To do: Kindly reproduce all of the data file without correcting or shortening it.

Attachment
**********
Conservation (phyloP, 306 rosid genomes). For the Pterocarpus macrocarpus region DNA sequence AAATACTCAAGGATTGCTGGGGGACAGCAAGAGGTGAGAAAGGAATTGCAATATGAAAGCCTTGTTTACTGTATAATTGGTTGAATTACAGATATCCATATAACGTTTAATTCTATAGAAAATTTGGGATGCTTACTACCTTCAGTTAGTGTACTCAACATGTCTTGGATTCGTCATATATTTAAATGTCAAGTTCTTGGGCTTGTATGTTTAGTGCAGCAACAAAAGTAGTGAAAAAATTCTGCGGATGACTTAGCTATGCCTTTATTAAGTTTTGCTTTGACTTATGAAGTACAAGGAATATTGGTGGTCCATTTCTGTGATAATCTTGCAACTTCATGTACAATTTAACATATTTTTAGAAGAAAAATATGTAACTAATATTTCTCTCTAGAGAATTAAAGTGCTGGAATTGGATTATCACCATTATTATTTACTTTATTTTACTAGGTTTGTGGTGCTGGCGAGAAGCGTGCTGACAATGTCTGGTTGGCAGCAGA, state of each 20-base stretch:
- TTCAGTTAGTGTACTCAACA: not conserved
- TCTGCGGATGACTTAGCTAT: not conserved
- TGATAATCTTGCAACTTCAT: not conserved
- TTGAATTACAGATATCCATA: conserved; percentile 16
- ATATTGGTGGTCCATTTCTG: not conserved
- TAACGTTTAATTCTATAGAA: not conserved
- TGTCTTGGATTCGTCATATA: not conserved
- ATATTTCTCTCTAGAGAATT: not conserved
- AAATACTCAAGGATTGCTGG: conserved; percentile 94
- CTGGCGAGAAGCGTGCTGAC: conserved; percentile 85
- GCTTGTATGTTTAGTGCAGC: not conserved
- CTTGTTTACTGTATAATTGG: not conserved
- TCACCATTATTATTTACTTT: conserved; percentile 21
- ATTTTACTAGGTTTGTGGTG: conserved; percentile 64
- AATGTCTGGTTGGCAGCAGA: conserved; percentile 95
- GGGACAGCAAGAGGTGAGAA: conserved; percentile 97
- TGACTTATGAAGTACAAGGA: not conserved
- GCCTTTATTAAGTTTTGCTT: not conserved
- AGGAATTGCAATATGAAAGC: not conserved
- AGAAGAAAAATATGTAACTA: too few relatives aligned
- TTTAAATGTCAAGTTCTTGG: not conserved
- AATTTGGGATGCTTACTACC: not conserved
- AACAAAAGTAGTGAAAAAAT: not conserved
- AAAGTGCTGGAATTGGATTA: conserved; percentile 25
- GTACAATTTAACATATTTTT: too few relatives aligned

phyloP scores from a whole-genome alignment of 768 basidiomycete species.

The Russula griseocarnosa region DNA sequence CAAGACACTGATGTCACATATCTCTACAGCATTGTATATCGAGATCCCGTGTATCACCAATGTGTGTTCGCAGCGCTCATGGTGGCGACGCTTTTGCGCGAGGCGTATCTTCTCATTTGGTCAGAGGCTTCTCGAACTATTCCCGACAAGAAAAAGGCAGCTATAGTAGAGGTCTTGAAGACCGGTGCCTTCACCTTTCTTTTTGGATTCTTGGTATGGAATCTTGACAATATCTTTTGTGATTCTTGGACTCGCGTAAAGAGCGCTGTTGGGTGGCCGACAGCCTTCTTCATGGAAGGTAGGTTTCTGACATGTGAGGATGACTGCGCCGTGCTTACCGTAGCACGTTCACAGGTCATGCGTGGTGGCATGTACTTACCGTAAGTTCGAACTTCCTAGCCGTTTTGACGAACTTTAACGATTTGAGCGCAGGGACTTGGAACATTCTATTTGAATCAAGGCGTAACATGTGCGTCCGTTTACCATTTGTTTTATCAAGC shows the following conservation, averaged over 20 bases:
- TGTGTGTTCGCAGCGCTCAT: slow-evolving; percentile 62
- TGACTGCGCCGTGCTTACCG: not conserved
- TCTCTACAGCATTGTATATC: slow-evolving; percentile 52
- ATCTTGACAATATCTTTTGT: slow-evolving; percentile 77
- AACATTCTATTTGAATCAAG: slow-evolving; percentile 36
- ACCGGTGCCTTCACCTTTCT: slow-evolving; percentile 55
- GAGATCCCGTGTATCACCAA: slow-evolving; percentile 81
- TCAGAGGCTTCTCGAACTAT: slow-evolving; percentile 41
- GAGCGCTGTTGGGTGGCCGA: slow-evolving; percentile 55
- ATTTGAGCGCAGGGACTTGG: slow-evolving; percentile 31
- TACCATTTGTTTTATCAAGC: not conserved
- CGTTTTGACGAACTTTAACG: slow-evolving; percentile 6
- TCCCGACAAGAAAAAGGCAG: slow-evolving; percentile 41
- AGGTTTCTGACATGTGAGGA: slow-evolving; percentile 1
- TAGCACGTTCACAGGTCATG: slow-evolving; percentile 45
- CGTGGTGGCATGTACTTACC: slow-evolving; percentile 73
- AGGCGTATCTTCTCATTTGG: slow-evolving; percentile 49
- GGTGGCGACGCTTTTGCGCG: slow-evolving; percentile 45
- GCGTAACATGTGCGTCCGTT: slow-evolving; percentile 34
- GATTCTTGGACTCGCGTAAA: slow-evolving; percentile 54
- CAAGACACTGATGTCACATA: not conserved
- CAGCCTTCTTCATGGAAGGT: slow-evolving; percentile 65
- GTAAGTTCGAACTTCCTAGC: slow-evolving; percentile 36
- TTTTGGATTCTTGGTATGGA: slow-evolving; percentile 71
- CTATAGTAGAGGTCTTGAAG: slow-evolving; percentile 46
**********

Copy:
Conservation (phyloP, 306 rosid genomes). For the Pterocarpus macrocarpus region DNA sequence AAATACTCAAGGATTGCTGGGGGACAGCAAGAGGTGAGAAAGGAATTGCAATATGAAAGCCTTGTTTACTGTATAATTGGTTGAATTACAGATATCCATATAACGTTTAATTCTATAGAAAATTTGGGATGCTTACTACCTTCAGTTAGTGTACTCAACATGTCTTGGATTCGTCATATATTTAAATGTCAAGTTCTTGGGCTTGTATGTTTAGTGCAGCAACAAAAGTAGTGAAAAAATTCTGCGGATGACTTAGCTATGCCTTTATTAAGTTTTGCTTTGACTTATGAAGTACAAGGAATATTGGTGGTCCATTTCTGTGATAATCTTGCAACTTCATGTACAATTTAACATATTTTTAGAAGAAAAATATGTAACTAATATTTCTCTCTAGAGAATTAAAGTGCTGGAATTGGATTATCACCATTATTATTTACTTTATTTTACTAGGTTTGTGGTGCTGGCGAGAAGCGTGCTGACAATGTCTGGTTGGCAGCAGA, state of each 20-base stretch:
- TTCAGTTAGTGTACTCAACA: not conserved
- TCTGCGGATGACTTAGCTAT: not conserved
- TGATAATCTTGCAACTTCAT: not conserved
- TTGAATTACAGATATCCATA: conserved; percentile 16
- ATATTGGTGGTCCATTTCTG: not conserved
- TAACGTTTAATTCTATAGAA: not conserved
- TGTCTTGGATTCGTCATATA: not conserved
- ATATTTCTCTCTAGAGAATT: not conserved
- AAATACTCAAGGATTGCTGG: conserved; percentile 94
- CTGGCGAGAAGCGTGCTGAC: conserved; percentile 85
- GCTTGTATGTTTAGTGCAGC: not conserved
- CTTGTTTACTGTATAATTGG: not conserved
- TCACCATTATTATTTACTTT: conserved; percentile 21
- ATTTTACTAGGTTTGTGGTG: conserved; percentile 64
- AATGTCTGGTTGGCAGCAGA: conserved; percentile 95
- GGGACAGCAAGAGGTGAGAA: conserved; percentile 97
- TGACTTATGAAGTACAAGGA: not conserved
- GCCTTTATTAAGTTTTGCTT: not conserved
- AGGAATTGCAATATGAAAGC: not conserved
- AGAAGAAAAATATGTAACTA: too few relatives aligned
- TTTAAATGTCAAGTTCTTGG: not conserved
- AATTTGGGATGCTTACTACC: not conserved
- AACAAAAGTAGTGAAAAAAT: not conserved
- AAAGTGCTGGAATTGGATTA: conserved; percentile 25
- GTACAATTTAACATATTTTT: too few relatives aligned

phyloP scores from a whole-genome alignment of 768 basidiomycete species.

The Russula griseocarnosa region DNA sequence CAAGACACTGATGTCACATATCTCTACAGCATTGTATATCGAGATCCCGTGTATCACCAATGTGTGTTCGCAGCGCTCATGGTGGCGACGCTTTTGCGCGAGGCGTATCTTCTCATTTGGTCAGAGGCTTCTCGAACTATTCCCGACAAGAAAAAGGCAGCTATAGTAGAGGTCTTGAAGACCGGTGCCTTCACCTTTCTTTTTGGATTCTTGGTATGGAATCTTGACAATATCTTTTGTGATTCTTGGACTCGCGTAAAGAGCGCTGTTGGGTGGCCGACAGCCTTCTTCATGGAAGGTAGGTTTCTGACATGTGAGGATGACTGCGCCGTGCTTACCGTAGCACGTTCACAGGTCATGCGTGGTGGCATGTACTTACCGTAAGTTCGAACTTCCTAGCCGTTTTGACGAACTTTAACGATTTGAGCGCAGGGACTTGGAACATTCTATTTGAATCAAGGCGTAACATGTGCGTCCGTTTACCATTTGTTTTATCAAGC shows the following conservation, averaged over 20 bases:
- TGTGTGTTCGCAGCGCTCAT: slow-evolving; percentile 62
- TGACTGCGCCGTGCTTACCG: not conserved
- TCTCTACAGCATTGTATATC: slow-evolving; percentile 52
- ATCTTGACAATATCTTTTGT: slow-evolving; percentile 77
- AACATTCTATTTGAATCAAG: slow-evolving; percentile 36
- ACCGGTGCCTTCACCTTTCT: slow-evolving; percentile 55
- GAGATCCCGTGTATCACCAA: slow-evolving; percentile 81
- TCAGAGGCTTCTCGAACTAT: slow-evolving; percentile 41
- GAGCGCTGTTGGGTGGCCGA: slow-evolving; percentile 55
- ATTTGAGCGCAGGGACTTGG: slow-evolving; percentile 31
- TACCATTTGTTTTATCAAGC: not conserved
- CGTTTTGACGAACTTTAACG: slow-evolving; percentile 6
- TCCCGACAAGAAAAAGGCAG: slow-evolving; percentile 41
- AGGTTTCTGACATGTGAGGA: slow-evolving; percentile 1
- TAGCACGTTCACAGGTCATG: slow-evolving; percentile 45
- CGTGGTGGCATGTACTTACC: slow-evolving; percentile 73
- AGGCGTATCTTCTCATTTGG: slow-evolving; percentile 49
- GGTGGCGACGCTTTTGCGCG: slow-evolving; percentile 45
- GCGTAACATGTGCGTCCGTT: slow-evolving; percentile 34
- GATTCTTGGACTCGCGTAAA: slow-evolving; percentile 54
- CAAGACACTGATGTCACATA: not conserved
- CAGCCTTCTTCATGGAAGGT: slow-evolving; percentile 65
- GTAAGTTCGAACTTCCTAGC: slow-evolving; percentile 36
- TTTTGGATTCTTGGTATGGA: slow-evolving; percentile 71
- CTATAGTAGAGGTCTTGAAG: slow-evolving; percentile 46